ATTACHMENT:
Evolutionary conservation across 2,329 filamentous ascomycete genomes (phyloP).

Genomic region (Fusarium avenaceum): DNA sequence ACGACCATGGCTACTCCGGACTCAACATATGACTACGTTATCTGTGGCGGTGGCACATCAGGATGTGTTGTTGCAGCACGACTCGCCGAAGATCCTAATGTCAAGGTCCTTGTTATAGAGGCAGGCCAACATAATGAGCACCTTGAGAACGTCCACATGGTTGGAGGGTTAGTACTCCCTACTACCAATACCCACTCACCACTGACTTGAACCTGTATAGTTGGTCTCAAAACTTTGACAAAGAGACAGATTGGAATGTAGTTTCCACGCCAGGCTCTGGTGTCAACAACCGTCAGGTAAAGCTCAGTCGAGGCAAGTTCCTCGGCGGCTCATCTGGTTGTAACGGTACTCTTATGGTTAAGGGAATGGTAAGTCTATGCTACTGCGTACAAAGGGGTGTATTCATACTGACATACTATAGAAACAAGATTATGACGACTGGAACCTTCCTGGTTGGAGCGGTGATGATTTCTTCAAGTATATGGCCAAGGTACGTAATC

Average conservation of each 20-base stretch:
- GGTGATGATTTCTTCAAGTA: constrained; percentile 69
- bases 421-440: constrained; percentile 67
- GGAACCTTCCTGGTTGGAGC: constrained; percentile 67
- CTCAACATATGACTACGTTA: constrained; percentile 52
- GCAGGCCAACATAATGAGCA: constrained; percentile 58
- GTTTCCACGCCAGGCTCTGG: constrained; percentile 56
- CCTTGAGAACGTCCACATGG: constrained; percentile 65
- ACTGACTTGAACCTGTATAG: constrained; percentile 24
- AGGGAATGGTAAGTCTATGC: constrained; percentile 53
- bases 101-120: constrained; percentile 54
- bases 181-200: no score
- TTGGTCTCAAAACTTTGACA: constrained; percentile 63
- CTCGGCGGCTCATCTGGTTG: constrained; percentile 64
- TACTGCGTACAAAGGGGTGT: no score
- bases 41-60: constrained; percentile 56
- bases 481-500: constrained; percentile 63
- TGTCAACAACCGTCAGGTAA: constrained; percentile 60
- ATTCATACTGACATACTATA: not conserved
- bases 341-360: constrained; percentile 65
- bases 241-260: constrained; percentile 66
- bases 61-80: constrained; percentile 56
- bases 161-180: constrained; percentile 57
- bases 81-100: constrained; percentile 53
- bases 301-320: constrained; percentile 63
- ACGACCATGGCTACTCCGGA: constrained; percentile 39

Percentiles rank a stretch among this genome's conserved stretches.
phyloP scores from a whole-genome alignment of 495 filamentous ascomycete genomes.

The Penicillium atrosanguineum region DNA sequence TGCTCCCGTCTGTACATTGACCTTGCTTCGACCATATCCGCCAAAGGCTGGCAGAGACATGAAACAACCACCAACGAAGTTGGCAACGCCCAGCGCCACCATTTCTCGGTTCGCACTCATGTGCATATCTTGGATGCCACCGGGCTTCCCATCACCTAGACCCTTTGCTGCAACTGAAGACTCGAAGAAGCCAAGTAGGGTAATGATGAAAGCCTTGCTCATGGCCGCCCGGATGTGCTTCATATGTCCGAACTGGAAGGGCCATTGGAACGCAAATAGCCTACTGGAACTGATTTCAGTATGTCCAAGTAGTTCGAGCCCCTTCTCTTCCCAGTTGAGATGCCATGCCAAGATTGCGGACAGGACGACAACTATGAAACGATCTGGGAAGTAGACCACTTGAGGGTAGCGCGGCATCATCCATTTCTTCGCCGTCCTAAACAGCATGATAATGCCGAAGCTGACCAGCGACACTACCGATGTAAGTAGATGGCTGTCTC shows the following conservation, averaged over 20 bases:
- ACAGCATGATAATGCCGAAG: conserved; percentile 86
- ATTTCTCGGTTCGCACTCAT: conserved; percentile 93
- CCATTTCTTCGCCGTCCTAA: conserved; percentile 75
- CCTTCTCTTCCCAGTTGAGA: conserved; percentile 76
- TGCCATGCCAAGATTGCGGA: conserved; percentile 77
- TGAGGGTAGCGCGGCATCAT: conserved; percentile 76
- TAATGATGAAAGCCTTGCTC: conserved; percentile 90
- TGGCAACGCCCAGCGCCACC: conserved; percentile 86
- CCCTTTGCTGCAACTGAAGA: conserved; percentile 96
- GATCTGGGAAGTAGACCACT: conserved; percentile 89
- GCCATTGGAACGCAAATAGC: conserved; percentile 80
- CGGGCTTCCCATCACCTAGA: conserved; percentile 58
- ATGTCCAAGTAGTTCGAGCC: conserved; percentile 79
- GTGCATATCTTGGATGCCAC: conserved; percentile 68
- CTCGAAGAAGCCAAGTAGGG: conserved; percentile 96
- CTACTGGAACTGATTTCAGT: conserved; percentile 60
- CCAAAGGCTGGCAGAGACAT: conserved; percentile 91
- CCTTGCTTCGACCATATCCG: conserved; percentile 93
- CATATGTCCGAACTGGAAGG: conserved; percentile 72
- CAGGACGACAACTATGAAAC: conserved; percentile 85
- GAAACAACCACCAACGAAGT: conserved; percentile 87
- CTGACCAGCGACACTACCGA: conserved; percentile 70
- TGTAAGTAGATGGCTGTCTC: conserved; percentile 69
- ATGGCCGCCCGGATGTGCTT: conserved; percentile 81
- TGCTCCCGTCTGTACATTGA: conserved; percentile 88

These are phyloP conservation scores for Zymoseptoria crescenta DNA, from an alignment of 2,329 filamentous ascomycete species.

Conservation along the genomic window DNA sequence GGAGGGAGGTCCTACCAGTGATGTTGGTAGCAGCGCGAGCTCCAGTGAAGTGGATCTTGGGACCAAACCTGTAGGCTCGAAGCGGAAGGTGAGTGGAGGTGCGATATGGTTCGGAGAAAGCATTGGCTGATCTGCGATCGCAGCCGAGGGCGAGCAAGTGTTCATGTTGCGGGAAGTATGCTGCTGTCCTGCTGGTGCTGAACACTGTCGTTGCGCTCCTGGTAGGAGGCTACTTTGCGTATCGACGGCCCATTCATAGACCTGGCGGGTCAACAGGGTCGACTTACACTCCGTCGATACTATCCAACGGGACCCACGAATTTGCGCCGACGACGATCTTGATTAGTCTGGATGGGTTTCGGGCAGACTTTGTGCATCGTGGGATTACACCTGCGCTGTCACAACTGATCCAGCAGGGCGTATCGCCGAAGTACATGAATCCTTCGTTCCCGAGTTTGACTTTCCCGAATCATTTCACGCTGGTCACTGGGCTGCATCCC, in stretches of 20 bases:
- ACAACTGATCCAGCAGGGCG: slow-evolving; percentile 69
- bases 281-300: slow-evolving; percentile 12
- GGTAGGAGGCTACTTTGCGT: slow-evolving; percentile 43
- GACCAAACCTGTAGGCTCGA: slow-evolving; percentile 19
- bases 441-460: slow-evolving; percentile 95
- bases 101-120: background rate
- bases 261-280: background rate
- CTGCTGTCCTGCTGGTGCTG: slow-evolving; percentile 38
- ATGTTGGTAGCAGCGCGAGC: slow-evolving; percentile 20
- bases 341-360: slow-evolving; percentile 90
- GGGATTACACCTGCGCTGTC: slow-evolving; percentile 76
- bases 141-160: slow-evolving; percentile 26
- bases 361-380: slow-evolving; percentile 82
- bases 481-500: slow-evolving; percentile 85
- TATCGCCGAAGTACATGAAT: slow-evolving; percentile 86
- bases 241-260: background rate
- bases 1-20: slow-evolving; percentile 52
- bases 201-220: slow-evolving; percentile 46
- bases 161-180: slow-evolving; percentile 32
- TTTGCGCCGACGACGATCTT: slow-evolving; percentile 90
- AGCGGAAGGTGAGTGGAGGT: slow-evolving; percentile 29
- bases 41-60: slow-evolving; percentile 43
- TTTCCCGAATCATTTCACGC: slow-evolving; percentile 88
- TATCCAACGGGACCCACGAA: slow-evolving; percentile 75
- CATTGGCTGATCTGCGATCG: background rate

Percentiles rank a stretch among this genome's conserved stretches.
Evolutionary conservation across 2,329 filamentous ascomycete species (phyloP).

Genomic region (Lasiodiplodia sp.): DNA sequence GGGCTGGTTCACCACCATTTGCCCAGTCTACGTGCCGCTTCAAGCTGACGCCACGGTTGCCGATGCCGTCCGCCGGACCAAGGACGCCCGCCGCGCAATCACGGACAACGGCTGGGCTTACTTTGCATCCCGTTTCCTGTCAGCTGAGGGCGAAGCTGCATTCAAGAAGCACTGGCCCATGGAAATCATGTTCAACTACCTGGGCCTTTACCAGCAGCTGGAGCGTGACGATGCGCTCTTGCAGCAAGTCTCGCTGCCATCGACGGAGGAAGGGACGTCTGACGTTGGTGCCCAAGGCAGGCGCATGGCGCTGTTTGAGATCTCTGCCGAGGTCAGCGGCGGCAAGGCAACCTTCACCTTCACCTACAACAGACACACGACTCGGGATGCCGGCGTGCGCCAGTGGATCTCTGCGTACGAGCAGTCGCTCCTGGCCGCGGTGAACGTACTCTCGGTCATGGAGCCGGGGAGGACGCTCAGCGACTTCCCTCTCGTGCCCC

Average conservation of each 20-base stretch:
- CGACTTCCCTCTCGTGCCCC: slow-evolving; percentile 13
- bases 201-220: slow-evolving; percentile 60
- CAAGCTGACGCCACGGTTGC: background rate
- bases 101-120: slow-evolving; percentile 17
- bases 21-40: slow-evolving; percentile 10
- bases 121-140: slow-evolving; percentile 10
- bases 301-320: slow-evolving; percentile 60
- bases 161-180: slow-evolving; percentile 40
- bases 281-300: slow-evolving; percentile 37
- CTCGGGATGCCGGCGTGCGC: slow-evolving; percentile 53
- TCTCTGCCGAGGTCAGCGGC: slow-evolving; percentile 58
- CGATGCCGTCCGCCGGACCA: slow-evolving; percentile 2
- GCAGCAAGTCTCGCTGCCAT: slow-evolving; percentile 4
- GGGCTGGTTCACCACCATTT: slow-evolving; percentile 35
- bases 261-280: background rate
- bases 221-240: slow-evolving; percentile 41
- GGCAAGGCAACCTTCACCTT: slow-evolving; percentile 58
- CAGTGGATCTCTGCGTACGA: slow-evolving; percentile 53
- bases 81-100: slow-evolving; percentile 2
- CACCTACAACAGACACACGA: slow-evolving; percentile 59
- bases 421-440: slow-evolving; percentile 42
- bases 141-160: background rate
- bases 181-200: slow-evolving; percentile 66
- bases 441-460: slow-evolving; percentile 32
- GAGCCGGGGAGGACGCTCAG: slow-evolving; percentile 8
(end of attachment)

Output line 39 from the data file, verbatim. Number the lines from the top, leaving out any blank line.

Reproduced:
- TGGCAACGCCCAGCGCCACC: conserved; percentile 86